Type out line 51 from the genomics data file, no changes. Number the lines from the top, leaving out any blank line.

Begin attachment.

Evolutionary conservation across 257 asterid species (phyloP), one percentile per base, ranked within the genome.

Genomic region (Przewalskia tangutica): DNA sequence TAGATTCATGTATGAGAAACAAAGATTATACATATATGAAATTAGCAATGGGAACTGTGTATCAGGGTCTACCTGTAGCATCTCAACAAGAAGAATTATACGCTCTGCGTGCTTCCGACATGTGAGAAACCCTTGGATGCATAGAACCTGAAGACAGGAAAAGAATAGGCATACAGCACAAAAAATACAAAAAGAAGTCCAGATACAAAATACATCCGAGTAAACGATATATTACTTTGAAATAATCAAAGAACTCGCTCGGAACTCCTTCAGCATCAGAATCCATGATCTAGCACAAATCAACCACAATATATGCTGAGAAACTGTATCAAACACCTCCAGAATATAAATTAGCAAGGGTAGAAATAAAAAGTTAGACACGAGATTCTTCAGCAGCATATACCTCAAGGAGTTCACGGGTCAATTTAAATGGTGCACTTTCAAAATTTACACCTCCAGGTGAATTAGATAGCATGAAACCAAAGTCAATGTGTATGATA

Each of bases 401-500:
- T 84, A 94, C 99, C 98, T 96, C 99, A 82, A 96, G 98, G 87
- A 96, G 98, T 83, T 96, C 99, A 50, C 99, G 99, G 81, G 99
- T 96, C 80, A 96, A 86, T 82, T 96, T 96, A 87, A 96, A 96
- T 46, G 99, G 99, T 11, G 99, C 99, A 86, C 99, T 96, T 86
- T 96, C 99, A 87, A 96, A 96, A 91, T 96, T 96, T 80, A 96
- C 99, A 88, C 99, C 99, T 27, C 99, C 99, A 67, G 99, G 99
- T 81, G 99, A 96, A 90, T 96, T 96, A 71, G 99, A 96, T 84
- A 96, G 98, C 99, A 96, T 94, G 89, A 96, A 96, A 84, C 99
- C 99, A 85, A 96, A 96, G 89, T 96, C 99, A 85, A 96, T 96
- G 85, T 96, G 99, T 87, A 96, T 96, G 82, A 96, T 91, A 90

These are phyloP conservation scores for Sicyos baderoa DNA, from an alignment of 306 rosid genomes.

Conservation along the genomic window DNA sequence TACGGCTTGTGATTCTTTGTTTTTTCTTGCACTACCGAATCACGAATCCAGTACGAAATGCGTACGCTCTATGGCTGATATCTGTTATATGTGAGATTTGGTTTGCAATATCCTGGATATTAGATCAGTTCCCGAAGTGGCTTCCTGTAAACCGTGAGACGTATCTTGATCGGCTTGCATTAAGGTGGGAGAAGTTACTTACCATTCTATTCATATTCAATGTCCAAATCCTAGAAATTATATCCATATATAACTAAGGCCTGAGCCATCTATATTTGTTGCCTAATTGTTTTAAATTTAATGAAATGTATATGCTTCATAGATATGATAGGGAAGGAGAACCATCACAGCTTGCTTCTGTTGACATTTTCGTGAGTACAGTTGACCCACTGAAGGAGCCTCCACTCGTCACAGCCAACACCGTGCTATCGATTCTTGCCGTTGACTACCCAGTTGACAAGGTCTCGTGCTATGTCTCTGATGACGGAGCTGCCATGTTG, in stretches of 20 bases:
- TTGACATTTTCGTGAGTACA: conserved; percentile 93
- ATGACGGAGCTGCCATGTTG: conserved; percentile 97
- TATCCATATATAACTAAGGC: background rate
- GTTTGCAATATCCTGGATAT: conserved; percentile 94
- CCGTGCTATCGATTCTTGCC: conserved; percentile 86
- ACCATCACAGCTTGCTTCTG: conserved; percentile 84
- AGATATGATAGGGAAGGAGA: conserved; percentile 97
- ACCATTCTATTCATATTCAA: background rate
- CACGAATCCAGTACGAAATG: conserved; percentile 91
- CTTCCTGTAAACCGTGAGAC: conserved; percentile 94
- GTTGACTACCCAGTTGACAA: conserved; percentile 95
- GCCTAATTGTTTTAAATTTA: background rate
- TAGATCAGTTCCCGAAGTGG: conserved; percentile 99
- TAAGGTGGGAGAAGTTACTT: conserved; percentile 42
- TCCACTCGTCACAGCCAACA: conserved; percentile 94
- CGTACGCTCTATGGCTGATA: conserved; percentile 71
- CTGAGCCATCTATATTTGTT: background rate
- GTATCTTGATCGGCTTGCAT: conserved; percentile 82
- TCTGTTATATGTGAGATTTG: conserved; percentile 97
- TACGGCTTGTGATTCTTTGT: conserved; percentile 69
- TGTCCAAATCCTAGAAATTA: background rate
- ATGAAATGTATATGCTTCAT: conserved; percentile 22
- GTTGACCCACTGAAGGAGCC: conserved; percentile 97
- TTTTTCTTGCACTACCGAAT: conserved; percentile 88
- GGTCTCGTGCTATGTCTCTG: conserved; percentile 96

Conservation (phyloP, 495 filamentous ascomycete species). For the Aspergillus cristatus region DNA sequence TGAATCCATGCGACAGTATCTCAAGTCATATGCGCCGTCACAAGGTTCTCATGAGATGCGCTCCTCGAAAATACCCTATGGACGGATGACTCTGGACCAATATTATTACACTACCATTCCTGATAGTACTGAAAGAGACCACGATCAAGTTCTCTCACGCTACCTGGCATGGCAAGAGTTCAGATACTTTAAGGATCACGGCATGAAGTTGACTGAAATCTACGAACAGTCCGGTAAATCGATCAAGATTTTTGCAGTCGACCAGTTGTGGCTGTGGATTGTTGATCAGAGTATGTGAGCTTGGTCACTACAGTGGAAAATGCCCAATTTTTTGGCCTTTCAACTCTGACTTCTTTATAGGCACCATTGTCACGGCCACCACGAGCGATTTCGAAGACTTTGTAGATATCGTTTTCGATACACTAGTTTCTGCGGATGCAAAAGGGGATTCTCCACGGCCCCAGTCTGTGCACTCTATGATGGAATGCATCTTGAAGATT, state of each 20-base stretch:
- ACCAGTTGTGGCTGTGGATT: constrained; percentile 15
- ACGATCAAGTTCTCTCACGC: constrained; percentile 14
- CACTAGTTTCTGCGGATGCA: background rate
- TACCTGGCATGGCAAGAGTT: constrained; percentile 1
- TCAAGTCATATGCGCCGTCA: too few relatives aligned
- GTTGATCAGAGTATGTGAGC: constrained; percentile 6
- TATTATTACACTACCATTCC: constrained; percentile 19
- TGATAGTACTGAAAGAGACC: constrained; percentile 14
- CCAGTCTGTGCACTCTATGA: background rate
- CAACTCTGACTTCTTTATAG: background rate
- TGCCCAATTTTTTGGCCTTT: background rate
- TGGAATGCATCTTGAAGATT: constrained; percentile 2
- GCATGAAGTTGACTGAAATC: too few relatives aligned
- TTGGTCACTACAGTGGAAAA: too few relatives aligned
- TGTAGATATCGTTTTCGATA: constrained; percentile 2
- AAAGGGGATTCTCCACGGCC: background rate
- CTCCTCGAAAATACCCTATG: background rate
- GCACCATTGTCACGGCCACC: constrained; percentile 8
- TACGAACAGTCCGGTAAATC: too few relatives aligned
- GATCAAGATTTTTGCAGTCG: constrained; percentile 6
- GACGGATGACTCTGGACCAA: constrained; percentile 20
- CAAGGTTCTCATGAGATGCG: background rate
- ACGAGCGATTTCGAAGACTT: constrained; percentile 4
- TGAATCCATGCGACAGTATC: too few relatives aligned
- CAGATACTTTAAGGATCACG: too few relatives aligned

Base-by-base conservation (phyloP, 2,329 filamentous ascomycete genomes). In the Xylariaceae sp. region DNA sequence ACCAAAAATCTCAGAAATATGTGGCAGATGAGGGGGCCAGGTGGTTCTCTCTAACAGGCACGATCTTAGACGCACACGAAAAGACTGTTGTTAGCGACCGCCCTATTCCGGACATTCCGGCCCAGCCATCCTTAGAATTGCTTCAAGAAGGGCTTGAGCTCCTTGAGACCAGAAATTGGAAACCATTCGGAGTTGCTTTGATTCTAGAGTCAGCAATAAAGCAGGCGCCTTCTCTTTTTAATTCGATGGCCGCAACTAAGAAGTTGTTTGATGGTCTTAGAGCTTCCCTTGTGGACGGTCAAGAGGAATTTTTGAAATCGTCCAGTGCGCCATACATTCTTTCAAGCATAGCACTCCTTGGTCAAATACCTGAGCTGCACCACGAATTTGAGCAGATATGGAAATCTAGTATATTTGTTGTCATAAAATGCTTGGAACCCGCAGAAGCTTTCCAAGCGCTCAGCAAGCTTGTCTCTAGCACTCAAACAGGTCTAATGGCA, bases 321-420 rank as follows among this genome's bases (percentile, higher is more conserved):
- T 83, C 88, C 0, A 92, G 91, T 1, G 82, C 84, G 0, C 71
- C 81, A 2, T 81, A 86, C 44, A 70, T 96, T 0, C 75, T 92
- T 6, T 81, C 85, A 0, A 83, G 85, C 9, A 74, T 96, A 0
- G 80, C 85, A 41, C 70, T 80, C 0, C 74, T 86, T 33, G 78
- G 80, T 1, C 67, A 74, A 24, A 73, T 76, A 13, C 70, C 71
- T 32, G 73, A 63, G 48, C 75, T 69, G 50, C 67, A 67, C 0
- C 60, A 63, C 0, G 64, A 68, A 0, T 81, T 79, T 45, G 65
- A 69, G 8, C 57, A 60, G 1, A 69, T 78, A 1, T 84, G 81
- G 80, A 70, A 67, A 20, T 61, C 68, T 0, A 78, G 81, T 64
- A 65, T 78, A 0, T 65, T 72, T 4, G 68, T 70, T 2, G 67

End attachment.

- CAACTCTGACTTCTTTATAG: background rate